New York City’s Joyce Theater is a lovely venue, intimate and uncluttered. It’s small enough to be a realistic option for touring regional ballet companies. But sometimes it feels as if these modest troupes are coming to the Joyce to audition for New York itself. Will they cut it in the big, bad, cynical city?
You want to root for them — especially a company as earnest and well-mannered as Ballet Arizona, which performed at the Joyce last week. There’s not a bit of slickness to this group. They’re quite uncool, actually, which is just what makes them lovable. Dance to “Twinkle, Twinkle, Little Star,” as they did in the opening section of director Ib Andersen’s Play? Sure they will — against a backdrop of twinkle lights to boot — without so much as a wink.
Since becoming artistic director in 2000, Andersen has transformed Ballet Arizona from a sleepy, amateurish group into a well-respected company. He brought some serious credentials to the job: He was the youngest principal dancer in the Royal Danish Ballet’s history, and then spent 10 years dancing for George Balanchine at New York City Ballet. You can see facets of both the Danish (Bournonville) and Balanchine styles in BA’s well-trained crop of dancers: Bournonville’s clean, fleet footwork, Balanchine’s emphasis on anticipating, rather than following, the music.
Play, a full-evening ballet, is made up of a series of vignettes. None of them reveal much about Andersen’s own voice as a choreographer. Instead, he dutifully pays tribute to the artists who shaped his own career, Balanchine in particular. That’s not a terrible thing. Andersen did his homework well. One of the most haunting sections of Play is a dance for 11 women (set to Benjamin Britten’s Prelude and Fugue for 18-part String Orchestra, Op. 29) that all but quotes Balanchine’s Symphony in Three Movements, down to the women’s white belted leotards. But when you see them line up diagonally across the stage, as they do at the opening of Symphony, you get a little shiver of pleasure. Balanchine would have liked this.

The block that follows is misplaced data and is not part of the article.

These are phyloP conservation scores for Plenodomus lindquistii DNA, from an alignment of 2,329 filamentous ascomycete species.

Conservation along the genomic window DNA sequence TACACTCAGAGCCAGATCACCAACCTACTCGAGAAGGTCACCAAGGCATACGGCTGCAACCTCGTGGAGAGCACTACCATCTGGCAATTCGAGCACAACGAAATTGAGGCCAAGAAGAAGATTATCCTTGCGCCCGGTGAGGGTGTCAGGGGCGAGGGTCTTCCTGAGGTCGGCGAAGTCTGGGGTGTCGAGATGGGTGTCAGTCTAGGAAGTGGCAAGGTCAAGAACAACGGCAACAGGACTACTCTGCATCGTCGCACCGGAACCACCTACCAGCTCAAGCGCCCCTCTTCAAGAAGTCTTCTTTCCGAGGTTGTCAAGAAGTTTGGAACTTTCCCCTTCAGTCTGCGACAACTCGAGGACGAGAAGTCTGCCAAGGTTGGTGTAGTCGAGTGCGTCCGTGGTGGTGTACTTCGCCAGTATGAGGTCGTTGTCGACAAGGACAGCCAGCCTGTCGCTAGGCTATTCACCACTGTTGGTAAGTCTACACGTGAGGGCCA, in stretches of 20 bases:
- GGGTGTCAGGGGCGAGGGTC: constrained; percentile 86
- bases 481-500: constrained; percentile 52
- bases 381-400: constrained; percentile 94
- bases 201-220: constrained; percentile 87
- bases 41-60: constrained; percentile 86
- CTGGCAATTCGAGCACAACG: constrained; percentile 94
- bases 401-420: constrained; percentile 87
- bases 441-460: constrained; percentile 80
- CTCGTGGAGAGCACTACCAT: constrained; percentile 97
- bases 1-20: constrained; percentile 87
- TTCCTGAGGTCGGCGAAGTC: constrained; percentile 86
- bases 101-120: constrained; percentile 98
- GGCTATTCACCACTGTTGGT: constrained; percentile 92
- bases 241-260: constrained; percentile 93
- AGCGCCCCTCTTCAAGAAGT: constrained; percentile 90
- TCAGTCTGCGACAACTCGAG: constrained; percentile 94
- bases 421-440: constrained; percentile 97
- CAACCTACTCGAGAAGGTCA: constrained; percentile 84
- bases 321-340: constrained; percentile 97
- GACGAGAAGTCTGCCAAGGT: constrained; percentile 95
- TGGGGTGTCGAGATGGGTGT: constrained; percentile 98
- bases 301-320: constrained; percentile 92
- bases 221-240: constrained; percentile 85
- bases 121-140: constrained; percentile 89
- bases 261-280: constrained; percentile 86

Play covers a lot of ground before intermission. It goes from Mozart to Britten to Arvo Pärt, and from the sweetness of “Twinkle, Twinkle” to an erotic pas de deux for Astrit Zejnati and the enigmatic Natalia Magnicaballi. This duet, which closes the first half, is the weakest part of the work. It’s a bit of a shock to the system, after the politeness of the preceding numbers, to see the two dancers in their underwear. But that seems to be the dance’s only function. Nakedness switches Andersen into contemporary mode, and he’s not comfortable there. The partnering is muddy, and there’s too much of it. Magnicaballi barely gets to stand unassisted.
After intermission, things take a turn for the delightful. The second half of the ballet is set to Stravinsky (Suite no. 2 and Pulcinella Suite), and his spiky rhythms enliven the whole company. There are a few hammy false notes — I could do without the group of jester-like nyuk-nyuk guys — but the choreography is engaging and musically acute. Sometimes, it’s finer than that. In one fascinating section, Andersen has five couples dance a pas de deux in unison. We see them act out the sustained drama of courtship — will they or won’t they? — together. What would have been intimate moments become public events.
Andersen is a fine craftsman, if not a magician. And his dancers — particularly Magnicaballi and the polished Paola Hartley — are appealing performers, if not world-class artists. The whole group seems determined to do things right. Play isn’t groundbreaking stuff, but it shows a commitment to real, difficult, substantial dancing. That’s not always cool. But it is always honorable.